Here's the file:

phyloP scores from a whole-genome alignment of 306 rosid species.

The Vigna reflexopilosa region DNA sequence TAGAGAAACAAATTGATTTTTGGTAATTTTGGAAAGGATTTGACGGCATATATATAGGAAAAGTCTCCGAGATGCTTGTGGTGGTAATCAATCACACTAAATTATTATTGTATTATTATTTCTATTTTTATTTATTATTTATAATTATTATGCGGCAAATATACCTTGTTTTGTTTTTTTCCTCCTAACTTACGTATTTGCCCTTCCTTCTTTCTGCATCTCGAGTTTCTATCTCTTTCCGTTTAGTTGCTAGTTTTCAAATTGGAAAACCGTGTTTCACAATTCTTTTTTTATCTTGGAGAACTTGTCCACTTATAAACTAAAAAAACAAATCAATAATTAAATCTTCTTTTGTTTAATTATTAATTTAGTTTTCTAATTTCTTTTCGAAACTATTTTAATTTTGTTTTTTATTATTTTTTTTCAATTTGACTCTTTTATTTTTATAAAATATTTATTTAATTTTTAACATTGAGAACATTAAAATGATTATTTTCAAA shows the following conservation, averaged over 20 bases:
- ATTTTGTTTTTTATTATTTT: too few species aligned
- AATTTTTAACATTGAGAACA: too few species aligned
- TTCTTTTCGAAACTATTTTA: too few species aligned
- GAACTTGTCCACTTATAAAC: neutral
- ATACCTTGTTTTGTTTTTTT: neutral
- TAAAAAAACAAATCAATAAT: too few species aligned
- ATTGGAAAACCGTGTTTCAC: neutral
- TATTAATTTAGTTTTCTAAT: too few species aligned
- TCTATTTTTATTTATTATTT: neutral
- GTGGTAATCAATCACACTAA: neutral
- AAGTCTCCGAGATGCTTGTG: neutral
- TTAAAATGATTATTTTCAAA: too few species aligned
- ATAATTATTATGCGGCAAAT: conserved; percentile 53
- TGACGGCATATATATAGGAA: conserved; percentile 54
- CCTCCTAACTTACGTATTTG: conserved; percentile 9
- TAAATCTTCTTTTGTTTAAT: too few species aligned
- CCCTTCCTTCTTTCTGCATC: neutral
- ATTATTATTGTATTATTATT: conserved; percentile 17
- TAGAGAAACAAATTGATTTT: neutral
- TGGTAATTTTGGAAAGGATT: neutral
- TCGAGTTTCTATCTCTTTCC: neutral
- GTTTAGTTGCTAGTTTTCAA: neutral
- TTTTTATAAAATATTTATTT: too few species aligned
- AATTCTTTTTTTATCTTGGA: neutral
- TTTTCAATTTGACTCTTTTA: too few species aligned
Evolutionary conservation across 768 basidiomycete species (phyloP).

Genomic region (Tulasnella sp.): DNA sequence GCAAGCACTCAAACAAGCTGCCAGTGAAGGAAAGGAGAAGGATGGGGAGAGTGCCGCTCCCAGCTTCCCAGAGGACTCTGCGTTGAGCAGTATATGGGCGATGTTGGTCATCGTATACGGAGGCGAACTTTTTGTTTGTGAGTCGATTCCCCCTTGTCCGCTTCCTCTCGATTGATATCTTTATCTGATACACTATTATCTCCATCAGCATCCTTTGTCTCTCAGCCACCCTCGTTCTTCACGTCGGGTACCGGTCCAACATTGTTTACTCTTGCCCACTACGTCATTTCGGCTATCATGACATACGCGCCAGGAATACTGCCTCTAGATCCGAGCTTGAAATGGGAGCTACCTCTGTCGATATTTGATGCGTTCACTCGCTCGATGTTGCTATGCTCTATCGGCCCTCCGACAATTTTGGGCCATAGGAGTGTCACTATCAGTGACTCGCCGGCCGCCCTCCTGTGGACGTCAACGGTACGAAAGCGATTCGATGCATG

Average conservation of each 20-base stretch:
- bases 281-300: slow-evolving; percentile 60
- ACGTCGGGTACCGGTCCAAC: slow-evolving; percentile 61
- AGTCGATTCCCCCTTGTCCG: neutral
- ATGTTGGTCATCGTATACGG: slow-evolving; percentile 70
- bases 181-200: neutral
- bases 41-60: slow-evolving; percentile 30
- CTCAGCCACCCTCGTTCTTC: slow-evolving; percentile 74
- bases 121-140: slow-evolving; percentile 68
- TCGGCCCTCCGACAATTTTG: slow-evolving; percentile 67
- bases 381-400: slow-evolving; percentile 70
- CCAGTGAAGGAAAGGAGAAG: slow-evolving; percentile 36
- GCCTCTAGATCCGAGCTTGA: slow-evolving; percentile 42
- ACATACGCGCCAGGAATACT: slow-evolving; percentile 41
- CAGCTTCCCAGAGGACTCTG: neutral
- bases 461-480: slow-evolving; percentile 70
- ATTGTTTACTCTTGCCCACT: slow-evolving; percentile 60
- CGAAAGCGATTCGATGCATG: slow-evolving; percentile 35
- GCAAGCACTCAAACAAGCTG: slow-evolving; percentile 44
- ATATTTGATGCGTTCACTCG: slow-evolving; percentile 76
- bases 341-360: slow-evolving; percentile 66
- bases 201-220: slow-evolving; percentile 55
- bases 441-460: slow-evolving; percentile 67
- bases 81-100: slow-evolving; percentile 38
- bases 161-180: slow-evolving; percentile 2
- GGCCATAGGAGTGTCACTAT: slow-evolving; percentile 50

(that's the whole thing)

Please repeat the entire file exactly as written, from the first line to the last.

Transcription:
phyloP scores from a whole-genome alignment of 306 rosid species.

The Vigna reflexopilosa region DNA sequence TAGAGAAACAAATTGATTTTTGGTAATTTTGGAAAGGATTTGACGGCATATATATAGGAAAAGTCTCCGAGATGCTTGTGGTGGTAATCAATCACACTAAATTATTATTGTATTATTATTTCTATTTTTATTTATTATTTATAATTATTATGCGGCAAATATACCTTGTTTTGTTTTTTTCCTCCTAACTTACGTATTTGCCCTTCCTTCTTTCTGCATCTCGAGTTTCTATCTCTTTCCGTTTAGTTGCTAGTTTTCAAATTGGAAAACCGTGTTTCACAATTCTTTTTTTATCTTGGAGAACTTGTCCACTTATAAACTAAAAAAACAAATCAATAATTAAATCTTCTTTTGTTTAATTATTAATTTAGTTTTCTAATTTCTTTTCGAAACTATTTTAATTTTGTTTTTTATTATTTTTTTTCAATTTGACTCTTTTATTTTTATAAAATATTTATTTAATTTTTAACATTGAGAACATTAAAATGATTATTTTCAAA shows the following conservation, averaged over 20 bases:
- ATTTTGTTTTTTATTATTTT: too few species aligned
- AATTTTTAACATTGAGAACA: too few species aligned
- TTCTTTTCGAAACTATTTTA: too few species aligned
- GAACTTGTCCACTTATAAAC: neutral
- ATACCTTGTTTTGTTTTTTT: neutral
- TAAAAAAACAAATCAATAAT: too few species aligned
- ATTGGAAAACCGTGTTTCAC: neutral
- TATTAATTTAGTTTTCTAAT: too few species aligned
- TCTATTTTTATTTATTATTT: neutral
- GTGGTAATCAATCACACTAA: neutral
- AAGTCTCCGAGATGCTTGTG: neutral
- TTAAAATGATTATTTTCAAA: too few species aligned
- ATAATTATTATGCGGCAAAT: conserved; percentile 53
- TGACGGCATATATATAGGAA: conserved; percentile 54
- CCTCCTAACTTACGTATTTG: conserved; percentile 9
- TAAATCTTCTTTTGTTTAAT: too few species aligned
- CCCTTCCTTCTTTCTGCATC: neutral
- ATTATTATTGTATTATTATT: conserved; percentile 17
- TAGAGAAACAAATTGATTTT: neutral
- TGGTAATTTTGGAAAGGATT: neutral
- TCGAGTTTCTATCTCTTTCC: neutral
- GTTTAGTTGCTAGTTTTCAA: neutral
- TTTTTATAAAATATTTATTT: too few species aligned
- AATTCTTTTTTTATCTTGGA: neutral
- TTTTCAATTTGACTCTTTTA: too few species aligned
Evolutionary conservation across 768 basidiomycete species (phyloP).

Genomic region (Tulasnella sp.): DNA sequence GCAAGCACTCAAACAAGCTGCCAGTGAAGGAAAGGAGAAGGATGGGGAGAGTGCCGCTCCCAGCTTCCCAGAGGACTCTGCGTTGAGCAGTATATGGGCGATGTTGGTCATCGTATACGGAGGCGAACTTTTTGTTTGTGAGTCGATTCCCCCTTGTCCGCTTCCTCTCGATTGATATCTTTATCTGATACACTATTATCTCCATCAGCATCCTTTGTCTCTCAGCCACCCTCGTTCTTCACGTCGGGTACCGGTCCAACATTGTTTACTCTTGCCCACTACGTCATTTCGGCTATCATGACATACGCGCCAGGAATACTGCCTCTAGATCCGAGCTTGAAATGGGAGCTACCTCTGTCGATATTTGATGCGTTCACTCGCTCGATGTTGCTATGCTCTATCGGCCCTCCGACAATTTTGGGCCATAGGAGTGTCACTATCAGTGACTCGCCGGCCGCCCTCCTGTGGACGTCAACGGTACGAAAGCGATTCGATGCATG

Average conservation of each 20-base stretch:
- bases 281-300: slow-evolving; percentile 60
- ACGTCGGGTACCGGTCCAAC: slow-evolving; percentile 61
- AGTCGATTCCCCCTTGTCCG: neutral
- ATGTTGGTCATCGTATACGG: slow-evolving; percentile 70
- bases 181-200: neutral
- bases 41-60: slow-evolving; percentile 30
- CTCAGCCACCCTCGTTCTTC: slow-evolving; percentile 74
- bases 121-140: slow-evolving; percentile 68
- TCGGCCCTCCGACAATTTTG: slow-evolving; percentile 67
- bases 381-400: slow-evolving; percentile 70
- CCAGTGAAGGAAAGGAGAAG: slow-evolving; percentile 36
- GCCTCTAGATCCGAGCTTGA: slow-evolving; percentile 42
- ACATACGCGCCAGGAATACT: slow-evolving; percentile 41
- CAGCTTCCCAGAGGACTCTG: neutral
- bases 461-480: slow-evolving; percentile 70
- ATTGTTTACTCTTGCCCACT: slow-evolving; percentile 60
- CGAAAGCGATTCGATGCATG: slow-evolving; percentile 35
- GCAAGCACTCAAACAAGCTG: slow-evolving; percentile 44
- ATATTTGATGCGTTCACTCG: slow-evolving; percentile 76
- bases 341-360: slow-evolving; percentile 66
- bases 201-220: slow-evolving; percentile 55
- bases 441-460: slow-evolving; percentile 67
- bases 81-100: slow-evolving; percentile 38
- bases 161-180: slow-evolving; percentile 2
- GGCCATAGGAGTGTCACTAT: slow-evolving; percentile 50